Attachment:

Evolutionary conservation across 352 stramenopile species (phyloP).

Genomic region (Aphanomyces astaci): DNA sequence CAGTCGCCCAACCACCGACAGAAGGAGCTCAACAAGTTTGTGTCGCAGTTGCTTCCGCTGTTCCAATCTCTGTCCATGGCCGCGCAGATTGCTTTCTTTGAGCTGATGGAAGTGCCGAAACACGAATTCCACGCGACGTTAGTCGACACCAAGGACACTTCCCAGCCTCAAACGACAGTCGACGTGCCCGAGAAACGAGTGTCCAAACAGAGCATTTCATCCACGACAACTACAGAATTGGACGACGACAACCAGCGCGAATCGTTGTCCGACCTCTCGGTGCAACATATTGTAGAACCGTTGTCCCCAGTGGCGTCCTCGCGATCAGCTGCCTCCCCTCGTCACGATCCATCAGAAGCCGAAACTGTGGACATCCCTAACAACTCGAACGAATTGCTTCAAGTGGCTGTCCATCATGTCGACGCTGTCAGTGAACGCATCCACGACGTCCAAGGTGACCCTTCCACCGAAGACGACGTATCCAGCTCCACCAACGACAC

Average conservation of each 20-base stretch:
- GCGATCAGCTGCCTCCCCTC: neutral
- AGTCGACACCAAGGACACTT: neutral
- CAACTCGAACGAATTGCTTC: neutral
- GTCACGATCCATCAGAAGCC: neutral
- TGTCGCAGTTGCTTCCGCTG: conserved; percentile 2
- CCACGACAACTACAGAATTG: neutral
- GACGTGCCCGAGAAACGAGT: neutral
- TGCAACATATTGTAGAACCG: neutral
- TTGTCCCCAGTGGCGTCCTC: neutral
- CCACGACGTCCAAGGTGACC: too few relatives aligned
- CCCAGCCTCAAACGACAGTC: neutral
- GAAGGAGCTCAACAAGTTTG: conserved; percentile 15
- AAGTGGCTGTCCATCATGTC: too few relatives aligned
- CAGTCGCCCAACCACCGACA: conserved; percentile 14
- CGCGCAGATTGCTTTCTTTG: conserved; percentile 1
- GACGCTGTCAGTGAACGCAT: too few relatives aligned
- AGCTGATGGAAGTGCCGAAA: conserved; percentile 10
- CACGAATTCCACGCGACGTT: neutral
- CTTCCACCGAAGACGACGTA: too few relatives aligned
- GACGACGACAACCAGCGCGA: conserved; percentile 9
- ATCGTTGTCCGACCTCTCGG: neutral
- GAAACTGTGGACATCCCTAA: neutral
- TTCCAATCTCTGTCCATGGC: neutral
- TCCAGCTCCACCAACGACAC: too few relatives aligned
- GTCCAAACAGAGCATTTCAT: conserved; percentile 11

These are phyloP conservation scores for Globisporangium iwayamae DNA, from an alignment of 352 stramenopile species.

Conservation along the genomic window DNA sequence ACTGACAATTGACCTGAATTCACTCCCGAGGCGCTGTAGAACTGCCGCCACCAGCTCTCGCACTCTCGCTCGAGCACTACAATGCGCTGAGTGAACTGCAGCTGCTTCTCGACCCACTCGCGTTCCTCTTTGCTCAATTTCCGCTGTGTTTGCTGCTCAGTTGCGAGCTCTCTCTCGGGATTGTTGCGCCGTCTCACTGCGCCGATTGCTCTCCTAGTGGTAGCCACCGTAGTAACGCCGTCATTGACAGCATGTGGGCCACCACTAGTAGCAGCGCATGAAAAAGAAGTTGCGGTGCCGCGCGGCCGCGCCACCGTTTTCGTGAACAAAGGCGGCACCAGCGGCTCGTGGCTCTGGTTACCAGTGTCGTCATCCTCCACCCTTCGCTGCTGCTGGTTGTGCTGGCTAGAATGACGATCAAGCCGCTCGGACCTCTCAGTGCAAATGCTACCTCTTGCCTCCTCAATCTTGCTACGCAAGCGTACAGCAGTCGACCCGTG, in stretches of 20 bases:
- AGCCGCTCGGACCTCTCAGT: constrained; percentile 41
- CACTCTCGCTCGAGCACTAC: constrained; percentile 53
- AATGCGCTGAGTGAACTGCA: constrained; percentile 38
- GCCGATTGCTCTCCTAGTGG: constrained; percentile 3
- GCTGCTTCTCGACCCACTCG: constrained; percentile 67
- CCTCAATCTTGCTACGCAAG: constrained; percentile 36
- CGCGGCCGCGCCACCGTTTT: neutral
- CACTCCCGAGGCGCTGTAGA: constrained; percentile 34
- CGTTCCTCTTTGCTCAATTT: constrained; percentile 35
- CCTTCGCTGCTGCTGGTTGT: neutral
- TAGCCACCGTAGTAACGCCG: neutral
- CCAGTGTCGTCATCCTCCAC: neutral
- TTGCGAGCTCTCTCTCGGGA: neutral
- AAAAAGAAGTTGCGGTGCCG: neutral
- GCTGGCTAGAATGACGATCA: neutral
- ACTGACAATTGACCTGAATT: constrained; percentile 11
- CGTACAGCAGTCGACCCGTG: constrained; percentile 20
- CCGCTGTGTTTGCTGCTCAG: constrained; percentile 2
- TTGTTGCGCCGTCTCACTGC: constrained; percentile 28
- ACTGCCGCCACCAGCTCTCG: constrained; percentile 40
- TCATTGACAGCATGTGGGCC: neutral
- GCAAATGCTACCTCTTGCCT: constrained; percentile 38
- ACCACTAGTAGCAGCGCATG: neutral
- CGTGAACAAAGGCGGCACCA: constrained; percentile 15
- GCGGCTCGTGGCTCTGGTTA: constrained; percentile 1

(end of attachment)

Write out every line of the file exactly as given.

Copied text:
Evolutionary conservation across 352 stramenopile species (phyloP).

Genomic region (Aphanomyces astaci): DNA sequence CAGTCGCCCAACCACCGACAGAAGGAGCTCAACAAGTTTGTGTCGCAGTTGCTTCCGCTGTTCCAATCTCTGTCCATGGCCGCGCAGATTGCTTTCTTTGAGCTGATGGAAGTGCCGAAACACGAATTCCACGCGACGTTAGTCGACACCAAGGACACTTCCCAGCCTCAAACGACAGTCGACGTGCCCGAGAAACGAGTGTCCAAACAGAGCATTTCATCCACGACAACTACAGAATTGGACGACGACAACCAGCGCGAATCGTTGTCCGACCTCTCGGTGCAACATATTGTAGAACCGTTGTCCCCAGTGGCGTCCTCGCGATCAGCTGCCTCCCCTCGTCACGATCCATCAGAAGCCGAAACTGTGGACATCCCTAACAACTCGAACGAATTGCTTCAAGTGGCTGTCCATCATGTCGACGCTGTCAGTGAACGCATCCACGACGTCCAAGGTGACCCTTCCACCGAAGACGACGTATCCAGCTCCACCAACGACAC

Average conservation of each 20-base stretch:
- GCGATCAGCTGCCTCCCCTC: neutral
- AGTCGACACCAAGGACACTT: neutral
- CAACTCGAACGAATTGCTTC: neutral
- GTCACGATCCATCAGAAGCC: neutral
- TGTCGCAGTTGCTTCCGCTG: conserved; percentile 2
- CCACGACAACTACAGAATTG: neutral
- GACGTGCCCGAGAAACGAGT: neutral
- TGCAACATATTGTAGAACCG: neutral
- TTGTCCCCAGTGGCGTCCTC: neutral
- CCACGACGTCCAAGGTGACC: too few relatives aligned
- CCCAGCCTCAAACGACAGTC: neutral
- GAAGGAGCTCAACAAGTTTG: conserved; percentile 15
- AAGTGGCTGTCCATCATGTC: too few relatives aligned
- CAGTCGCCCAACCACCGACA: conserved; percentile 14
- CGCGCAGATTGCTTTCTTTG: conserved; percentile 1
- GACGCTGTCAGTGAACGCAT: too few relatives aligned
- AGCTGATGGAAGTGCCGAAA: conserved; percentile 10
- CACGAATTCCACGCGACGTT: neutral
- CTTCCACCGAAGACGACGTA: too few relatives aligned
- GACGACGACAACCAGCGCGA: conserved; percentile 9
- ATCGTTGTCCGACCTCTCGG: neutral
- GAAACTGTGGACATCCCTAA: neutral
- TTCCAATCTCTGTCCATGGC: neutral
- TCCAGCTCCACCAACGACAC: too few relatives aligned
- GTCCAAACAGAGCATTTCAT: conserved; percentile 11

These are phyloP conservation scores for Globisporangium iwayamae DNA, from an alignment of 352 stramenopile species.

Conservation along the genomic window DNA sequence ACTGACAATTGACCTGAATTCACTCCCGAGGCGCTGTAGAACTGCCGCCACCAGCTCTCGCACTCTCGCTCGAGCACTACAATGCGCTGAGTGAACTGCAGCTGCTTCTCGACCCACTCGCGTTCCTCTTTGCTCAATTTCCGCTGTGTTTGCTGCTCAGTTGCGAGCTCTCTCTCGGGATTGTTGCGCCGTCTCACTGCGCCGATTGCTCTCCTAGTGGTAGCCACCGTAGTAACGCCGTCATTGACAGCATGTGGGCCACCACTAGTAGCAGCGCATGAAAAAGAAGTTGCGGTGCCGCGCGGCCGCGCCACCGTTTTCGTGAACAAAGGCGGCACCAGCGGCTCGTGGCTCTGGTTACCAGTGTCGTCATCCTCCACCCTTCGCTGCTGCTGGTTGTGCTGGCTAGAATGACGATCAAGCCGCTCGGACCTCTCAGTGCAAATGCTACCTCTTGCCTCCTCAATCTTGCTACGCAAGCGTACAGCAGTCGACCCGTG, in stretches of 20 bases:
- AGCCGCTCGGACCTCTCAGT: constrained; percentile 41
- CACTCTCGCTCGAGCACTAC: constrained; percentile 53
- AATGCGCTGAGTGAACTGCA: constrained; percentile 38
- GCCGATTGCTCTCCTAGTGG: constrained; percentile 3
- GCTGCTTCTCGACCCACTCG: constrained; percentile 67
- CCTCAATCTTGCTACGCAAG: constrained; percentile 36
- CGCGGCCGCGCCACCGTTTT: neutral
- CACTCCCGAGGCGCTGTAGA: constrained; percentile 34
- CGTTCCTCTTTGCTCAATTT: constrained; percentile 35
- CCTTCGCTGCTGCTGGTTGT: neutral
- TAGCCACCGTAGTAACGCCG: neutral
- CCAGTGTCGTCATCCTCCAC: neutral
- TTGCGAGCTCTCTCTCGGGA: neutral
- AAAAAGAAGTTGCGGTGCCG: neutral
- GCTGGCTAGAATGACGATCA: neutral
- ACTGACAATTGACCTGAATT: constrained; percentile 11
- CGTACAGCAGTCGACCCGTG: constrained; percentile 20
- CCGCTGTGTTTGCTGCTCAG: constrained; percentile 2
- TTGTTGCGCCGTCTCACTGC: constrained; percentile 28
- ACTGCCGCCACCAGCTCTCG: constrained; percentile 40
- TCATTGACAGCATGTGGGCC: neutral
- GCAAATGCTACCTCTTGCCT: constrained; percentile 38
- ACCACTAGTAGCAGCGCATG: neutral
- CGTGAACAAAGGCGGCACCA: constrained; percentile 15
- GCGGCTCGTGGCTCTGGTTA: constrained; percentile 1